19 Jan 2015
Embracing the Warhol Spirit
The works of the late American pop artist Andy Warhol continue to inspire creative thinkers worldwide. Established in 1987 with a mission to advance the visual arts, The Andy Warhol Foundation has a licensing programme, which helps to raise funds for its endowment.
Michael Hermann, Director of Licensing, The Andy Warhol Foundation for the Visual Arts, was a speaker at the Asian Licensing Conference, 12-13 January, offering his insights into brand licensing and learning more about the potential in Asia.
During his 19 years working at the Foundation, Mr Hermann has developed high-profile licenses with numerous brands, including Dior, Comme des Garcons, Absolut, Dom Perignon, Perrier, and Barneys New York.
Tell us a bit about The Andy Warhol Foundation and the role of licensing in helping to meet its mission.
The Andy Warhol Foundation is a non-profit organisation founded in accordance with Warhol’s will. When he passed away, his will dictated that the majority of his assets would go to a foundation, whose mission would be the advancement of visual arts. To date, we’ve proudly given away nearly US$250 million dollars in grants.
When the Foundation acquired the assets from the estate, they included the copyrights and trademarks to Warhol’s name and all the artworks that he owned. These assets come along with the responsibility of being a steward of Warhol’s legacy through our licensing activities. It is wonderful that licensing continues to generate revenue for the foundation’s endowment from which we give grants.
How extensive is the Foundation’s licensing programme?
The foundation’s licensing programme is truly global – working in all major markets. Key markets include the United States, Europe, and parts of Asia, particularly Japan.
The Andy Warhol brand stands for creativity; an idea that is universal. When looking to expand our business, we endeavor to identify organisations and people who understand and embrace Warhol’s creative vision. We see plenty of potential in Asia.
While we haven’t focused too much on doing business directly with Chinese companies, many of the global brands we’ve worked with, from Dior to Absolut to Perrier have tapped into the Chinese market. We are certainly considering new opportunities in China.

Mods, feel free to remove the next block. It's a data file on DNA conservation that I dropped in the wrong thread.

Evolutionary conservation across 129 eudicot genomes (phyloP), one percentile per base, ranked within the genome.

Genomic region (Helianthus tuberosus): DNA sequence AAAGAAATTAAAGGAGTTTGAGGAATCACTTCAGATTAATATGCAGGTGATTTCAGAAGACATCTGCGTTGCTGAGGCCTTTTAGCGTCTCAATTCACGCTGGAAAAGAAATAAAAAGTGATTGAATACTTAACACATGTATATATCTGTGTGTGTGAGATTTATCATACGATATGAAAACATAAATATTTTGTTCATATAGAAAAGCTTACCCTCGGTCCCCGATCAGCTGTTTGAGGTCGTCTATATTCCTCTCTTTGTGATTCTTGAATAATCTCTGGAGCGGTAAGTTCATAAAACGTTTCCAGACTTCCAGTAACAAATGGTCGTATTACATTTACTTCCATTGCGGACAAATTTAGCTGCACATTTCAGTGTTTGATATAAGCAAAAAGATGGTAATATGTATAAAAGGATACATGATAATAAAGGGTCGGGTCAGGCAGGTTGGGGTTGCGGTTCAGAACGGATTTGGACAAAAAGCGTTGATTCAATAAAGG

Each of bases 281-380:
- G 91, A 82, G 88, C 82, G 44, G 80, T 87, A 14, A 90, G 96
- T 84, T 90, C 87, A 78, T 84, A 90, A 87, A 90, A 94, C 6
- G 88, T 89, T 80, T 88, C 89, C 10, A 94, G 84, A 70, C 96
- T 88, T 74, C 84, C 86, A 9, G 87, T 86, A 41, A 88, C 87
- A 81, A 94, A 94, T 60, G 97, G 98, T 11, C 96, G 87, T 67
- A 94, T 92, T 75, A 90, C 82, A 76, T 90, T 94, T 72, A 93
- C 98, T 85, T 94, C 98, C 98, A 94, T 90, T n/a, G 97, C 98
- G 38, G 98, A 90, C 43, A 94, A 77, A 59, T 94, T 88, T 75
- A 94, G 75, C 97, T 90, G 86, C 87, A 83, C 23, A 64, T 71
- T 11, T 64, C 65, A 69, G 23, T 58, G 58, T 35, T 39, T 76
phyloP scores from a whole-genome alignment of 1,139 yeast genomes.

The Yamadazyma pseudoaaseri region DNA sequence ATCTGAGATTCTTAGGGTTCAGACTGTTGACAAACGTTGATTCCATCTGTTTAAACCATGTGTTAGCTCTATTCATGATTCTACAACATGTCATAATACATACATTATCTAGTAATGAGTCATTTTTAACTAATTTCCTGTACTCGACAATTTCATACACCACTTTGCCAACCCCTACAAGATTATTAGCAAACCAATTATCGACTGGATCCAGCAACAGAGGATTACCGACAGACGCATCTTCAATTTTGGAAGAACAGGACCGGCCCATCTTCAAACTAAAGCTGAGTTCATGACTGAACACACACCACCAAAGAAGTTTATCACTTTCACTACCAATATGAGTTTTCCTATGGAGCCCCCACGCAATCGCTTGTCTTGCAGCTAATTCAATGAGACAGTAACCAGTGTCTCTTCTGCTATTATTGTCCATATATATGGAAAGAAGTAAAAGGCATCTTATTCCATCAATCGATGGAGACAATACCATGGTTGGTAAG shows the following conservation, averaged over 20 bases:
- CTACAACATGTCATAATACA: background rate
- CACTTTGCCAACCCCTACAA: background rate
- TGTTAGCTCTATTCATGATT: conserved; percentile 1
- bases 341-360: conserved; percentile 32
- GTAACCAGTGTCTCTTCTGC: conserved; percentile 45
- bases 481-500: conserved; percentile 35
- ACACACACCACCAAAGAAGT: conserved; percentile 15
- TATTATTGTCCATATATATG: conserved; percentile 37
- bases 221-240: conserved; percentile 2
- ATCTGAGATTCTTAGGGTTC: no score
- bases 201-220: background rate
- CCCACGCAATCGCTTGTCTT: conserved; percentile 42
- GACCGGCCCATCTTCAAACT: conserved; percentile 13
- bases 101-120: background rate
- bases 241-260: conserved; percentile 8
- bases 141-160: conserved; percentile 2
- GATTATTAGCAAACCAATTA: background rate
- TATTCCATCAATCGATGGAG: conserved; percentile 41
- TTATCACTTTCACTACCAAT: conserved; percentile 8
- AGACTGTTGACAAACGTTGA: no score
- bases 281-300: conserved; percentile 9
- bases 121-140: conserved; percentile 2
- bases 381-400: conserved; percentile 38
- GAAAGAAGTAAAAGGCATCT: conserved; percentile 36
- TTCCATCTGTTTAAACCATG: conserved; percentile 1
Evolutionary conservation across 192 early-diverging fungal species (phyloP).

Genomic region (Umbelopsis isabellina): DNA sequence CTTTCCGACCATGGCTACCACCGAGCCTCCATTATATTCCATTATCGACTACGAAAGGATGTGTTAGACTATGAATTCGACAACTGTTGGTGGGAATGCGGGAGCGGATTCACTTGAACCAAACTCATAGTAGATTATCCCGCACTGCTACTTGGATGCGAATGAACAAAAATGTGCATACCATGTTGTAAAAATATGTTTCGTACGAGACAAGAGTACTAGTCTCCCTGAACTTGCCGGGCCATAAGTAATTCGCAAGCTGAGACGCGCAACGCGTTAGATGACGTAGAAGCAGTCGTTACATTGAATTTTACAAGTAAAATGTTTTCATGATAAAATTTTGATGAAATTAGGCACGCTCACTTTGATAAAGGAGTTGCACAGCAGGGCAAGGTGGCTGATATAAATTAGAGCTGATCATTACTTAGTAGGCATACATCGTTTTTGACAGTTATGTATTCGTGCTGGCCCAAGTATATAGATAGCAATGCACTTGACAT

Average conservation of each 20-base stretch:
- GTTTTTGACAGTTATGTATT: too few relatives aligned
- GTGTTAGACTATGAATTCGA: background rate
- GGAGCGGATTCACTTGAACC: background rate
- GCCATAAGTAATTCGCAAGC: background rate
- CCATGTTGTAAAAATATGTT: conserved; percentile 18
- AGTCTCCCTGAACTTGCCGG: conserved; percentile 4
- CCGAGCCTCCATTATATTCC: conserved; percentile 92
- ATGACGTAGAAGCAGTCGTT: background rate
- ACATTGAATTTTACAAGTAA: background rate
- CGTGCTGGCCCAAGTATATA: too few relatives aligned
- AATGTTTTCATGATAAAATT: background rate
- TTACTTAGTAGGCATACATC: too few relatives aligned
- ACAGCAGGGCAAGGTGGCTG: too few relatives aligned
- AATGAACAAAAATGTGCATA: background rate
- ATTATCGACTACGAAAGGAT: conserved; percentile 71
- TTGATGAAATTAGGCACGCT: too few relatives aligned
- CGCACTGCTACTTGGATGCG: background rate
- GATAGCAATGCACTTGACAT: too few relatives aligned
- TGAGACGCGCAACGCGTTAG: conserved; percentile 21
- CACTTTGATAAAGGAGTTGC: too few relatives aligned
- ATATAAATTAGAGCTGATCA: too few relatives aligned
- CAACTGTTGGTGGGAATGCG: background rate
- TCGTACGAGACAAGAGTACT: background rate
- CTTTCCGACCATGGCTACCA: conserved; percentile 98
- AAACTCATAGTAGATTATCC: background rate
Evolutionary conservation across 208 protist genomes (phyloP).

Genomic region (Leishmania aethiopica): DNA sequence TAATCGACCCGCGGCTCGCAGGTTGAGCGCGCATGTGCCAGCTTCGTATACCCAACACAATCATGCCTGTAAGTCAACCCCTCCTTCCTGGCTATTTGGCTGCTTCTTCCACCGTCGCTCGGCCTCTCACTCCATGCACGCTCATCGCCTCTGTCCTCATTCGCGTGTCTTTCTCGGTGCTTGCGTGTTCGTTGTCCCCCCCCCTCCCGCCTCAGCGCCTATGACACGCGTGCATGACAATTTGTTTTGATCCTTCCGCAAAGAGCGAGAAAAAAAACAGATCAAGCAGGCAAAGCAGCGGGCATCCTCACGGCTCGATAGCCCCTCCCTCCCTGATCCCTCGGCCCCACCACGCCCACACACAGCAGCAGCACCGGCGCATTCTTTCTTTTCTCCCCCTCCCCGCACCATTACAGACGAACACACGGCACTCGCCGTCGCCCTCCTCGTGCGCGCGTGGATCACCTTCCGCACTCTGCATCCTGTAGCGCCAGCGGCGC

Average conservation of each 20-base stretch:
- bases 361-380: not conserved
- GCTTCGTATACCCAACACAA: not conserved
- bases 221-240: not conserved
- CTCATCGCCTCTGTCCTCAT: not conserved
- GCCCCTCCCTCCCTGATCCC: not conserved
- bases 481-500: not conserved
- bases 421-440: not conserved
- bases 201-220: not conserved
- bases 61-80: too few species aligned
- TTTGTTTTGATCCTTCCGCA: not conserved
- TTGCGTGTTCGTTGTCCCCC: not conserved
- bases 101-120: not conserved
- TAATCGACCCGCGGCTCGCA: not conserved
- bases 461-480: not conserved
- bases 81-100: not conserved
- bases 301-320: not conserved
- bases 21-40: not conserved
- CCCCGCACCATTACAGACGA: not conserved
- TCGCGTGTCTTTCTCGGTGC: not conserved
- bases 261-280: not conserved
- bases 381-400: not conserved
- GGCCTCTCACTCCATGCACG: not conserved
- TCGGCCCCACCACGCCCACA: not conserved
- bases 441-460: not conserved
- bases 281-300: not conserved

How do you identify potential partners?
Our approach to licensing is quite strategic: we work with the right people for the right reasons. We try to find people who understand and identify with what Warhol stands for. We don’t blindly look for category expansion, but rather seek out like-minded organisations.
We take a focused rifle-shot approach to licensing as opposed to a buckshot approach. We don’t say, for example, let’s do perfume, and then look for 20 different companies that do perfume. We try to identify companies that understand and are inspired by the spirit of Andy Warhol and have the capabilities to execute against that vision. This approach has led us to success, be it Perrier or Absolut or Dior or Comme des Garcons.
What would be your advice to potential partners?
It’s not so much what advice I would give to them, but rather what they can teach me about their business. It’s important to mutually understand one another and identify if there’s a synergy between their philosophies and approach to business and ours.
What do you hope to come away with from this show?
I look forward to getting to know the market and understanding it better. There was an Andy Warhol exhibition that travelled throughout Asia a few years ago, and I wasn’t surprised to learn it was received phenomenally well. There is a strong appeal to Andy Warhol and what he stands for in the Asian markets. So what we’d hope to do is find companies that can really embody, embrace Warhol’s creative spirit.
There’s no black list of what we wouldn’t do - it’s all about how you would do it that matters. We’ve worked in cosmetics; we’ve done sparkling water with Perrier, vodka with Absolut, handbags with Dior and fantastic T-shirts with Uniqlo, capsule collections with Comme des Garcons. We really are open-minded about what we do. Regardless of the opportunity, we’re very hands-on to ensure we’re appropriate stewards of Warhol’s legacy and that each project is executed in a way it supports that vision.
How important will the Hong Kong market be for the Foundation going forward?
Hong Kong has firmly established itself as a hub for contemporary art for Asia. Warhol is seen as one of the most important figures of contemporary art, so I think it’s natural for us to look to Hong Kong to see what the opportunities are in licensing.
The Andy Warhol Foundation